Wilson is an interesting prospect because he’s got raw ability, but is not a very polished receiver. His route-running and hands need quite a bit of work, but given his size (listed at 6’5″ 215 pounds), he’s a worthwhile project. With Hardy likely manning the inside slot position and any veteran addition playing on the outside, the Falcons can develop Wilson as the fourth or fifth option on the depth chart. Eventually, Wilson can slide into the starting lineup on the outside.
Kyle Shanahan, like his father, tends to target big, physical specimens to play outside in his version of the West Coast Offense. Wilson certainly fits that bill.
His size and background as a former high school basketball star also offer potential in the red zone, where the Falcons struggled throughout 2015. Wilson has drawn some comparisons between him and Kelvin Benjamin. Based off comparable size, it’s a fair one, but it shouldn’t put any expectations that Wilson is likely to come in right away and produce like Benjamin did as a rookie in Carolina in 2014. Wilson may take a couple of years to develop, but he gives the team a “high-upside” receiver, which is something this team has= avoided drafting for the better part of a decade outside the obvious exception of Jones.
As we saw in last year’s draft with selections like Beasley, Jalen Collins and Tevin Coleman, the Falcons aren’t afraid to draft players that are a bit raw, but also have the upside and potential to be some of the better players at their respective positions should they develop. Wilson has that potential, able to take advantage of the one-on-one matchups he’ll face with Jones drawing coverages on the opposite side of the field.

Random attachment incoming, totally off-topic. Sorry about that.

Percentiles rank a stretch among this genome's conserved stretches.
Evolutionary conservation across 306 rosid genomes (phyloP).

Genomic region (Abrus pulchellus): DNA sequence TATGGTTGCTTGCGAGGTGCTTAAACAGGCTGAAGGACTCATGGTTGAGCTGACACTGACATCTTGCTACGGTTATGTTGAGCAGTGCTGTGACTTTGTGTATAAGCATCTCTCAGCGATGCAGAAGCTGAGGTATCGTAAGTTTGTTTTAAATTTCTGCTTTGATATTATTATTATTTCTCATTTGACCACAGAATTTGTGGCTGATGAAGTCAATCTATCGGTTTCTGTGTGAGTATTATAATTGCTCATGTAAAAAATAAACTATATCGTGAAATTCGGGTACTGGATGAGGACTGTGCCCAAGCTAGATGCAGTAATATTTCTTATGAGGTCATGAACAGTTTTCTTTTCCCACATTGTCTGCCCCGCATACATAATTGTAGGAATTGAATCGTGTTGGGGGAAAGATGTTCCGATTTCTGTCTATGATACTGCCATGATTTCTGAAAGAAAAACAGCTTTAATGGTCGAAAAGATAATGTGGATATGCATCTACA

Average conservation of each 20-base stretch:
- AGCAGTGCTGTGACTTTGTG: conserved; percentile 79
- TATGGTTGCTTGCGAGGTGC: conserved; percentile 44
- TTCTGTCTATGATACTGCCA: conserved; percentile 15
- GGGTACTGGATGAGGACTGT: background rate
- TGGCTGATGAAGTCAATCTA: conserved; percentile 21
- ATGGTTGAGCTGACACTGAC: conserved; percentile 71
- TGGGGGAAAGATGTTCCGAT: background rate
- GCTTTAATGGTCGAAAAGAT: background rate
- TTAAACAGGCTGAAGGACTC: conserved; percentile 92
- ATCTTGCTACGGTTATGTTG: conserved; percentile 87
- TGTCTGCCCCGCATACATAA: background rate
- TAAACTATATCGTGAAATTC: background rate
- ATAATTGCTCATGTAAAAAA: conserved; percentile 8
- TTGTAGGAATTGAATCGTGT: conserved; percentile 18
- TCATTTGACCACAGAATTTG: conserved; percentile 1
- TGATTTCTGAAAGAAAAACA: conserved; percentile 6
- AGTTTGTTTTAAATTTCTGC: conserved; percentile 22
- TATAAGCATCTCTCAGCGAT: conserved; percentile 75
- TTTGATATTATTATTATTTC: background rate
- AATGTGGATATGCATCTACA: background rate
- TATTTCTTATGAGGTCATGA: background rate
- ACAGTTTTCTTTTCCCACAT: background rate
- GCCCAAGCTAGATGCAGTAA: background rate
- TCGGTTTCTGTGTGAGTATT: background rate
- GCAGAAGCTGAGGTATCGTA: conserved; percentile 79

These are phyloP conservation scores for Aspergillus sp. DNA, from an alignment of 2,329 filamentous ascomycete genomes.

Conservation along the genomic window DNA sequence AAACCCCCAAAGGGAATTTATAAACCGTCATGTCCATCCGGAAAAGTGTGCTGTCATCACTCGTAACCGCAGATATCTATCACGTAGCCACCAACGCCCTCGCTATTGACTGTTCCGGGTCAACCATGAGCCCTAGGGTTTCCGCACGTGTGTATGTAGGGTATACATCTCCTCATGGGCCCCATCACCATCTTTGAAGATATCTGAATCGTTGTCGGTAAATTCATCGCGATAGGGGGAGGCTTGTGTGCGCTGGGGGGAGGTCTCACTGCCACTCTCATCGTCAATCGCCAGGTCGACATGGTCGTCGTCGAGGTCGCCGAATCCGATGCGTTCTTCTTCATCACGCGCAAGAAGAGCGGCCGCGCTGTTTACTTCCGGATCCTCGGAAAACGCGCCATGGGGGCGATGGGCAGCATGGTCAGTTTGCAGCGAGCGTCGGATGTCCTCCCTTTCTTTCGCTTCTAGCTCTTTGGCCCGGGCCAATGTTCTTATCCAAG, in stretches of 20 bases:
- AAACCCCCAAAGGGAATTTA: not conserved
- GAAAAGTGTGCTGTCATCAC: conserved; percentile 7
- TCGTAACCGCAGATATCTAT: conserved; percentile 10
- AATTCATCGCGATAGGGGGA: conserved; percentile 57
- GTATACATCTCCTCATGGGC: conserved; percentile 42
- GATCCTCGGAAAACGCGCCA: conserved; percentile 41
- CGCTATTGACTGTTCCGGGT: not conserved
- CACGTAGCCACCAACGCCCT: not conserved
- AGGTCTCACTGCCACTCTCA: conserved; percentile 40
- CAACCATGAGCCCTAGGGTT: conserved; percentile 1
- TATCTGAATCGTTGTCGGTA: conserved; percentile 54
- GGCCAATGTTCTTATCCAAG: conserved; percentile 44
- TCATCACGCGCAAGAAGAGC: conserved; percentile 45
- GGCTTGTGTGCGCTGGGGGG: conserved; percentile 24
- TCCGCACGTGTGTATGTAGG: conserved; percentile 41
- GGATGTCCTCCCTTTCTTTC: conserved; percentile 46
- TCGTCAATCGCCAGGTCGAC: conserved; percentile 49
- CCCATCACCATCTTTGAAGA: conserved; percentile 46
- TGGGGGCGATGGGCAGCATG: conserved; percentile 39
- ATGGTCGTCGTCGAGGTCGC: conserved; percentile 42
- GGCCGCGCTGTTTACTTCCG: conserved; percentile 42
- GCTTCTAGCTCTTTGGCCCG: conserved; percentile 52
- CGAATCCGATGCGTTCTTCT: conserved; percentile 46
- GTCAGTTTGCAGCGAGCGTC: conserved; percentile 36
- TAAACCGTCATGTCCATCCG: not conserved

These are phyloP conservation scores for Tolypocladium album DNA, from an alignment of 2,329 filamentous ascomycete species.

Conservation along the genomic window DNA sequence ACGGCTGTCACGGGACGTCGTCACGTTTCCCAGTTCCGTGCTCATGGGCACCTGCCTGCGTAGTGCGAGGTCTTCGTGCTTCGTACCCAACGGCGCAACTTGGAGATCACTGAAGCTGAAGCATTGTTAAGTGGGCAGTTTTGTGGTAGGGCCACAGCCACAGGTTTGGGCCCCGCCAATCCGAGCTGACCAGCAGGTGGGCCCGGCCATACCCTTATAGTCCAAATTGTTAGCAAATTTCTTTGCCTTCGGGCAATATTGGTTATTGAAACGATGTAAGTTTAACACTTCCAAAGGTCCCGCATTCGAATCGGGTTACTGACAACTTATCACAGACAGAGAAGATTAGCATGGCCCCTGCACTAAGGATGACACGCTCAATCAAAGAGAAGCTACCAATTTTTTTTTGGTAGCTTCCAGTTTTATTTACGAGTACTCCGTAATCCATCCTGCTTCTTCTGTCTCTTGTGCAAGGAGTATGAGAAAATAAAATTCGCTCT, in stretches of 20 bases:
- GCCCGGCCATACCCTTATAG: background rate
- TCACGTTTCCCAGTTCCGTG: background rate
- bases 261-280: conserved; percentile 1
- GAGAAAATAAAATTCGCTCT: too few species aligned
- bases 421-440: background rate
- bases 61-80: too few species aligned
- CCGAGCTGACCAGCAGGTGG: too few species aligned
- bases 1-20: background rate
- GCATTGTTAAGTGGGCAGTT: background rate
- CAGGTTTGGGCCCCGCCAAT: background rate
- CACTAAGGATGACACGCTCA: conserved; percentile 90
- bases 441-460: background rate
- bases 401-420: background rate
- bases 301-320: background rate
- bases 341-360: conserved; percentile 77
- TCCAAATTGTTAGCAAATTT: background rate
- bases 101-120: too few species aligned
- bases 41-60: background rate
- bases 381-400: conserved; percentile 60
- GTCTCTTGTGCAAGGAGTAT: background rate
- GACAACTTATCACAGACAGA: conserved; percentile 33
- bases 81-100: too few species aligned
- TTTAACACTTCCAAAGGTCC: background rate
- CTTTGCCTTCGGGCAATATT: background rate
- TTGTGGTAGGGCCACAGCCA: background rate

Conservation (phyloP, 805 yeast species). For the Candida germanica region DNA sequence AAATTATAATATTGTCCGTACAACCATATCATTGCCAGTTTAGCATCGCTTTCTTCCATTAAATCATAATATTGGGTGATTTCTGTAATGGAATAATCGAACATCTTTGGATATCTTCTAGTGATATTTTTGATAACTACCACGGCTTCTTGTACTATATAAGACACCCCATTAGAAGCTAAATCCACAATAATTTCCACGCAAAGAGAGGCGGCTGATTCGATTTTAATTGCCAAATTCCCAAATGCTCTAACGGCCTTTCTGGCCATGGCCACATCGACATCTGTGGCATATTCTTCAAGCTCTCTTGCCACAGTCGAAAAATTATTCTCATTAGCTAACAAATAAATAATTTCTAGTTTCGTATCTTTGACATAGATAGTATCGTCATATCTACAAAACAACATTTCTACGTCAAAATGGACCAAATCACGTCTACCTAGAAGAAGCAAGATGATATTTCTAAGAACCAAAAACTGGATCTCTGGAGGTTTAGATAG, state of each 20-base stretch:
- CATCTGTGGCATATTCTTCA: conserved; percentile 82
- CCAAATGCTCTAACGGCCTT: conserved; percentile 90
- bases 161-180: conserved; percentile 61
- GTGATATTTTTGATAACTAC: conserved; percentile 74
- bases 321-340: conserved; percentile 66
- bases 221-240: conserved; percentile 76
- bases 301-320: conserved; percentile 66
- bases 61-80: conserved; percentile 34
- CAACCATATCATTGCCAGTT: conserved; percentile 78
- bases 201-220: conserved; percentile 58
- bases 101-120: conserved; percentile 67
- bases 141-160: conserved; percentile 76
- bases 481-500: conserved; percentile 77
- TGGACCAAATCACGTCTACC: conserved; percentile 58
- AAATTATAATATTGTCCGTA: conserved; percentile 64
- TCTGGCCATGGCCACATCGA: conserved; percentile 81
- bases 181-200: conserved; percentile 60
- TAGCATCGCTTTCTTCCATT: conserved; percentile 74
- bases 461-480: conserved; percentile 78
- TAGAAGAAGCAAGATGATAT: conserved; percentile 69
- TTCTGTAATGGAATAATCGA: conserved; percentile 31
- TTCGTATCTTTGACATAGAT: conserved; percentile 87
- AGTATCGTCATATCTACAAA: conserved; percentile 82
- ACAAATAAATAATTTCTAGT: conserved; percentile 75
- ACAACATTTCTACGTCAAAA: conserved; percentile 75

Fourth Round Pick: OC Austin Blythe, Iowa
In the fourth round, I had the Falcons address their interior offensive line by taking Iowa’s Blythe. Blythe is probably the best fit as the type of zone-blocking center that Shanahan’s scheme prefers. He’s not very big, but is good at leaking out to the second level and locating those linebackers, able to spring runners for good gains. That’s exactly what the Falcons are looking for at the position.
My expectation is that the Falcons might decide to stick with Chris Chester as a free agent, and try to kick Mike Person out to one of the guard spots to compete with Chester or Andy Levitre. At this point, it’s probably Levitre that might be facing the most heat from Person. Person wasn’t terrible during the early part of the season, but it became abundantly clear by year’s end that he was not cut out to be a center.
The Falcons may very well target someone like Alex Mack or Stefen Wisniewski in free agency to immediately plug into the starting lineup. But they simply won’t be able to snap their fingers and sign either player. Mack is likely to command a high price tag and Wisniewski could easily decide to re-sign with the Jaguars instead of testing the market. Should the Falcons be unable to snag either one, there is no obvious third option. Houston’s Ben Jones is versed in the zone-blocking scheme and has been an adequate starter over the years, but he’s not quite as good making those second-level blocks as Shanahan and others might prefer. So with that in mind, I could easily see the Falcons looking towards the draft to secure their long-term center.
This might be considered a bit of a reach for Blythe as the third center drafted, but he’s a good player. And without the Falcons having fifth and sixth-round picks to stockpile more talent, they would feel compelled to grab their center of the future sooner rather than hoping that Blythe sticks around to the seventh round.
Now obviously, as I explained on Monday, there is a high probability that the Falcons trade back at some point in the first two days of the draft to try and secure more picks in the middle rounds to make up for that void. But this is a mock draft without trades. I’m sure I’ll probably work on a mock in a month or two that includes trades once free agency gets going, but that’s a ways off.
This is a mock draft that is at best a shot in the dark but I think should certain chips fall a certain way in free agency, it’s not that unrealistic that the first few picks of the Falcons’ 2016 draft class look a lot like the one I’ve outlined above.